Find all your DIY electronics in the MakerShed. 3D Printing, Kits, Arduino, Raspberry Pi, Books & more!

By George Hart for the Museum of Mathematics

Math_Monday_banner02_600px.jpg

The mathematics of modular textiles allows you to take many small pieces of slotted fabric and interconnect them into a do-it-yourself garment. There is no sewing as the textile and the garment are created simultaneously. The parts can later be rearranged if perhaps you want to make a color accent, remove a stain, or just show a little more skin. Designers in the fashion world have taken this idea in various directions, using various underlying tessellations.

fragmenttextiles Math Monday: Modular Clothing

This dress design by Fioen van Balgooi and Berber Soepboer is based on squares with tabs in two opposite corners and slots in the other two corners. Notice how each square is rotated 90 degrees relative to its four neighbors. (Model: Marjolein Heij; photography: Savale.nl; make-up: Annelies van Oosterum)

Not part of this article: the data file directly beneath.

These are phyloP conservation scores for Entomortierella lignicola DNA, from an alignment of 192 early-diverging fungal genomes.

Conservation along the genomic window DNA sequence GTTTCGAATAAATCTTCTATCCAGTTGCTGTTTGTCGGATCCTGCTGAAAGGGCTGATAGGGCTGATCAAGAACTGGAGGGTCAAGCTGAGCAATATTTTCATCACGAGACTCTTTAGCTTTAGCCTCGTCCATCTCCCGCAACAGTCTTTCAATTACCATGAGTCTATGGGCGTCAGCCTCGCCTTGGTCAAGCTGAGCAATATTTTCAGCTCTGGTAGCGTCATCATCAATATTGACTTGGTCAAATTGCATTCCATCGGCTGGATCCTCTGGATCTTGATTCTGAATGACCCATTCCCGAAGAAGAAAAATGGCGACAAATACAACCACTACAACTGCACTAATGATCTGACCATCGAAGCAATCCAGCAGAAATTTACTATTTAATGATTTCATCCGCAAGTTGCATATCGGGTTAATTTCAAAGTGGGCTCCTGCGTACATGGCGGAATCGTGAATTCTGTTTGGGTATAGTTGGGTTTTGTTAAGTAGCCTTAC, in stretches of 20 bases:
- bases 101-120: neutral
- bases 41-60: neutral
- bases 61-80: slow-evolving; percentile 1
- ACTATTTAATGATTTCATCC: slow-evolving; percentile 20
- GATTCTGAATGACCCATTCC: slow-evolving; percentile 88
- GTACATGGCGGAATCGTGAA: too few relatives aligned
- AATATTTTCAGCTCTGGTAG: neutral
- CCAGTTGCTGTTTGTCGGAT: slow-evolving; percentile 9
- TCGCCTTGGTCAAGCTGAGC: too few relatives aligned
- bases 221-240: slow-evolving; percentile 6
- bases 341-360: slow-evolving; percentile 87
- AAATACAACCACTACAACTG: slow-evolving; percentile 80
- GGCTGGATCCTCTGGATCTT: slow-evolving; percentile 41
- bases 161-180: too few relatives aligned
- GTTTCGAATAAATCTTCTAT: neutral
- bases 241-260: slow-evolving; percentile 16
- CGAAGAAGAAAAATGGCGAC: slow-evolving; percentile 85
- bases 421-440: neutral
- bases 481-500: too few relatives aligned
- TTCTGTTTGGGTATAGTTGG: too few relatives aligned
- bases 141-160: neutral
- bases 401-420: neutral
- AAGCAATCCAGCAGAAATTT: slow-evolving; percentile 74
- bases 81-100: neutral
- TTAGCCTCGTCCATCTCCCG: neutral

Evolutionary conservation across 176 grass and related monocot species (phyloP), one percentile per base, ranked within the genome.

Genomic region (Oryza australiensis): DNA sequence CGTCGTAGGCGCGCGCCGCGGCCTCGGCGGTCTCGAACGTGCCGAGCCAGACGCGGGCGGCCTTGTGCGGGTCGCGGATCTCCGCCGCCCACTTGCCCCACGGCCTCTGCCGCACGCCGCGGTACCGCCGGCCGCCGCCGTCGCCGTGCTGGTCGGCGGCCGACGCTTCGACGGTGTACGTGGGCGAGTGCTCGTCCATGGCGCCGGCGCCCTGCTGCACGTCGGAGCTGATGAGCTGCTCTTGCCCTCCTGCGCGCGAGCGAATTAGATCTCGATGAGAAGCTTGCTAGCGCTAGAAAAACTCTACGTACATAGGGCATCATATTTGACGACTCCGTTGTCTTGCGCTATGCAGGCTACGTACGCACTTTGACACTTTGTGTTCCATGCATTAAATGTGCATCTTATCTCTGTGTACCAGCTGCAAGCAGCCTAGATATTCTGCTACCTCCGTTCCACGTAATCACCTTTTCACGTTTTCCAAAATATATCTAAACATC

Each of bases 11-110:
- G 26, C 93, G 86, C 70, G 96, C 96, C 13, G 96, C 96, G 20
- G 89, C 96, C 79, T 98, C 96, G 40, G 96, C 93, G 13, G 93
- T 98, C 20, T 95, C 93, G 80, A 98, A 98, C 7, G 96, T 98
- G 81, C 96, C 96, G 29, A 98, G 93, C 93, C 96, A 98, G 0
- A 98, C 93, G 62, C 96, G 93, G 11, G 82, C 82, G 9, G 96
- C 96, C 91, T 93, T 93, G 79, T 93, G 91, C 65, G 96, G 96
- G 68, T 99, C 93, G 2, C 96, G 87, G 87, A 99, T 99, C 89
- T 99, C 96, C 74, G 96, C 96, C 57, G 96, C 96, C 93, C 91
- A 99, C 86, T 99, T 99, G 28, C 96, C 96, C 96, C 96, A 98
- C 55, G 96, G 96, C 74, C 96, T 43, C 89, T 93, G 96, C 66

galya rosenfeld Math Monday: Modular Clothing

Galya Rosenfeld makes outfits based on more complex modules that can be divided into small squares. (Model: Cory Hillman; photography: Yael Dahan)

eunsukhur 1 Math Monday: Modular Clothing

And Eunsuk Hur has created designs based on circles with an underlying triangular connection grid. Pieces with tabs alternate with pieces with slots. (photography: SeungMo Hong; makeup: Kanako Yoshida)

Gareth Branwyn

Gareth Branwyn is a freelancer writer and the former Editorial Director of Maker Media. He is the author or editor of a dozen books on technology, DIY, and geek culture, including the first book about the web (Mosaic Quick Tour) and the Absolute Beginner’s Guide to Building Robots. He is currently working on a best-of collection of his writing, called Borg Like Me.


Related
blog comments powered by Disqus

Related Supplies at Maker Shed

Follow

Get every new post delivered to your Inbox.

Join 26,153 other followers